Proton-driven plasma wakefield acceleration : a path to the future of high-energy particle physics

Assmann, R and Bingham, R and Bohl, T and Bracco, C and Buttenschön, B and Butterworth, A and Caldwell, A and Chattopadhyay, S and Cipiccia, S and Feldbaumer, E and Fonseca, R A and Goddard, B and Gross, M and Grulke, O and Gschwendtner, E and Holloway, J and Huang, C and Jaroszynski, D and Jolly, S and Kempkes, P and Lopes, N and Lotov, K and Machacek, J and Mandry, S R and Meddahi, M and Militsyn, B L and Moschuering, N and Muggli, P and Najmudin, Z and Noakes, T C Q and Norreys, P A and Öz, E and Pardons, A and Petrenko, A and Pukhov, A and Rieger, K and Reimann, O and Ruhl, H and Shaposhnikova, E and Silva, L O and Sosedkin, A and Tarkeshian, R and Trines, R M G N and Tückmantel, T and Vieira, J and Vincke, H and Wing, M and Xia, G (2014) Proton-driven plasma wakefield acceleration : a path to the future of high-energy particle physics. Plasma Physics and Controlled Fusion, 56 (8). ISSN 0741-3335 (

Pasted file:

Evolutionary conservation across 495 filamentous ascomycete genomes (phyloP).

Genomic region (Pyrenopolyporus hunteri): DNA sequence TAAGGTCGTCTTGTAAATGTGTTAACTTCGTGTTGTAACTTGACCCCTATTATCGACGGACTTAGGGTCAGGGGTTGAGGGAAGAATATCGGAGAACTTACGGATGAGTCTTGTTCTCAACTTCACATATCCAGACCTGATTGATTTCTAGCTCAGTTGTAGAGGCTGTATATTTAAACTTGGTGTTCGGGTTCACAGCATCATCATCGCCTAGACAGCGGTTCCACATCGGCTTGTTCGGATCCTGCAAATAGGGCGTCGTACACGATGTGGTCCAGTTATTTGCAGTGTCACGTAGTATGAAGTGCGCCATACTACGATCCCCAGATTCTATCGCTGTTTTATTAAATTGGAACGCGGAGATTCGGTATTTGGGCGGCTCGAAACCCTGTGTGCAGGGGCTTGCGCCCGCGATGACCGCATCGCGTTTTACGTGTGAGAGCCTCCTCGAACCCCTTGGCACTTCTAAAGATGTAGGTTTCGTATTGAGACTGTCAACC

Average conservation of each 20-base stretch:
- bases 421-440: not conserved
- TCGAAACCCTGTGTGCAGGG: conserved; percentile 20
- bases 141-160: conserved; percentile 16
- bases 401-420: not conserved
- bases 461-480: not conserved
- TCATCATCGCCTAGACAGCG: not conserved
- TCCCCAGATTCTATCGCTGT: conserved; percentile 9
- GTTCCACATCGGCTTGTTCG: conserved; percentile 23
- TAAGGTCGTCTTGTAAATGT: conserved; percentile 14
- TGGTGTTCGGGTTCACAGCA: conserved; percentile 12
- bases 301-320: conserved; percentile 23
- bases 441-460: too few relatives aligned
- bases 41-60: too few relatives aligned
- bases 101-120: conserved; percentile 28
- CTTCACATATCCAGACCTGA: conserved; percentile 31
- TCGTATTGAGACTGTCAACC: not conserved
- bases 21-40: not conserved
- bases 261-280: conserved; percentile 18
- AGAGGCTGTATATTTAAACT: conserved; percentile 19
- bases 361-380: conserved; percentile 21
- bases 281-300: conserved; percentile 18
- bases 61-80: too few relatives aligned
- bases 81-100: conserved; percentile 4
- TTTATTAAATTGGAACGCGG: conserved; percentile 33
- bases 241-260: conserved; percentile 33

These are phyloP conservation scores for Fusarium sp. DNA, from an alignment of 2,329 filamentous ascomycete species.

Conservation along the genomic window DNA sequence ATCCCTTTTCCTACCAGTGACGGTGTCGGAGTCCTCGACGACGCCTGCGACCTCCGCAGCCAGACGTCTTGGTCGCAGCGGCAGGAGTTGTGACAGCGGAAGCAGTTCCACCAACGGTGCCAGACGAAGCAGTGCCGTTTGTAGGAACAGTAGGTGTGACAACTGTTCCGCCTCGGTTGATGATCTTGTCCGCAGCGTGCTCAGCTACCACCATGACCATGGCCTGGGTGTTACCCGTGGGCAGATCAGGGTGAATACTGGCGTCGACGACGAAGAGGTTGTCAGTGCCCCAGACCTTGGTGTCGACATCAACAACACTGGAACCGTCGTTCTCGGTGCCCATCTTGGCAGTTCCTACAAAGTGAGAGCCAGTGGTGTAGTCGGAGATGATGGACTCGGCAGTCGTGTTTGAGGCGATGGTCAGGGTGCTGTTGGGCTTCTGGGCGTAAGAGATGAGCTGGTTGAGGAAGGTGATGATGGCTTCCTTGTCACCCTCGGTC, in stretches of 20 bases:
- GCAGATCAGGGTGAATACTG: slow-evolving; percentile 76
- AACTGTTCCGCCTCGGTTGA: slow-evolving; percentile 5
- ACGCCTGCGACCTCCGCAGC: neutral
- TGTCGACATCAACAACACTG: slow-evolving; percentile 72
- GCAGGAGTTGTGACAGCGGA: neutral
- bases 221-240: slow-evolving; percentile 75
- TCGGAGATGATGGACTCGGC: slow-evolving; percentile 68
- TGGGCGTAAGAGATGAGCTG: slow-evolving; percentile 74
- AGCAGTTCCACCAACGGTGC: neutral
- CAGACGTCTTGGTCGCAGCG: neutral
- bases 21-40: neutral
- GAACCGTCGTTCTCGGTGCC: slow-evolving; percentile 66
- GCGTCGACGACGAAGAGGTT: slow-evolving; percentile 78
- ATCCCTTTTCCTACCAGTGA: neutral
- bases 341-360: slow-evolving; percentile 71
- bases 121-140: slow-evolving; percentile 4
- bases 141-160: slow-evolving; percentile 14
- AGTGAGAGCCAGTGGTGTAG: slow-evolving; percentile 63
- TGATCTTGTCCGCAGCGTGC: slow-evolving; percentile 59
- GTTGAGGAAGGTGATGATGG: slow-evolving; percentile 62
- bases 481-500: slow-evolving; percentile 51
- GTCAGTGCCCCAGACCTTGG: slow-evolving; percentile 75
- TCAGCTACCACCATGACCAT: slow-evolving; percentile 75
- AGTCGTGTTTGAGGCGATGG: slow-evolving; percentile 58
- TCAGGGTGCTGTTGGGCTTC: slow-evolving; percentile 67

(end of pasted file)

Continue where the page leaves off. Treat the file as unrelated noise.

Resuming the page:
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New acceleration technology is mandatory for the future elucidation of fundamental particles and their interactions. A promising approach is to exploit the properties of plasmas. Past research has focused on creating large-amplitude plasma waves by injecting an intense laser pulse or an electron bunch into the plasma. However, the maximum energy gain of electrons accelerated in a single plasma stage is limited by the energy of the driver. Proton bunches are the most promising drivers of wakefields to accelerate electrons to the TeV energy scale in a single stage. An experimental program at CERN—the AWAKE experiment—has been launched to study in detail the important physical processes and to demonstrate the power of proton-driven plasma wakefield acceleration. Here we review the physical principles and some experimental considerations for a future proton-driven plasma wakefield accelerator.